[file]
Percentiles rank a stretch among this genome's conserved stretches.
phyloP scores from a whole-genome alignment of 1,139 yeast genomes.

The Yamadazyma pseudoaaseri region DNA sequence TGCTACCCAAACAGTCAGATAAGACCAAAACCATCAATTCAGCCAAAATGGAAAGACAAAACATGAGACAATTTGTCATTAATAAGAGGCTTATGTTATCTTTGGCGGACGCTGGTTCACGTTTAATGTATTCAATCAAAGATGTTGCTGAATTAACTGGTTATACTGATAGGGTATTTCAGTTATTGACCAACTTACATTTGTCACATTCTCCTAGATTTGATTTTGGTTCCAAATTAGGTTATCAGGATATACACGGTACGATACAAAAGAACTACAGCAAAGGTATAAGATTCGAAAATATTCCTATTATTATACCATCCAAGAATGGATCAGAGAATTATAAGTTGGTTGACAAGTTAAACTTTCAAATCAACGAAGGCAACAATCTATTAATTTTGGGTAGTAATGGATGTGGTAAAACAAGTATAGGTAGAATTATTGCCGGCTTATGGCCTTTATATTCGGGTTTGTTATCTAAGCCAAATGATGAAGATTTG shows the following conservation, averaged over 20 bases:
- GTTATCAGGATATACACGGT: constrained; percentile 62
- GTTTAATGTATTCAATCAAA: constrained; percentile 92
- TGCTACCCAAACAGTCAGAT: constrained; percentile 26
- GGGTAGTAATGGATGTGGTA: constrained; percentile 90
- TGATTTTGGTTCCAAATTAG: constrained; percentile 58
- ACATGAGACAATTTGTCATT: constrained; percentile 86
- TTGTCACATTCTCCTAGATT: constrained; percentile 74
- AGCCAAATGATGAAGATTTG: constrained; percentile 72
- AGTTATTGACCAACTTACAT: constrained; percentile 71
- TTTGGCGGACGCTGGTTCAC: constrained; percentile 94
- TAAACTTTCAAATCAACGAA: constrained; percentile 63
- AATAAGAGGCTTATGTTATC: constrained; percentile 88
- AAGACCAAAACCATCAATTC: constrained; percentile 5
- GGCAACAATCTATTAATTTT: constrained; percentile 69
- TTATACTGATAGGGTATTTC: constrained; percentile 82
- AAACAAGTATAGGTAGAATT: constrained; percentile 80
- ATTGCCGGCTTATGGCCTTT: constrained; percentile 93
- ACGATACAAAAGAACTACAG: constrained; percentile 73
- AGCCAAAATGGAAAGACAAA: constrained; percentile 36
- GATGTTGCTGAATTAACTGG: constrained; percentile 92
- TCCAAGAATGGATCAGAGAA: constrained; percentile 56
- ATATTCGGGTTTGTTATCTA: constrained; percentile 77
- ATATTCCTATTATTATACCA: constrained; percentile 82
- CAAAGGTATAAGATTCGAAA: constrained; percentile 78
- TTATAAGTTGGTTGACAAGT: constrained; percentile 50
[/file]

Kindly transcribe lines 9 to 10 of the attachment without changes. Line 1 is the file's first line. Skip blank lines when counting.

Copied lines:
- ACATGAGACAATTTGTCATT: constrained; percentile 86
- TTGTCACATTCTCCTAGATT: constrained; percentile 74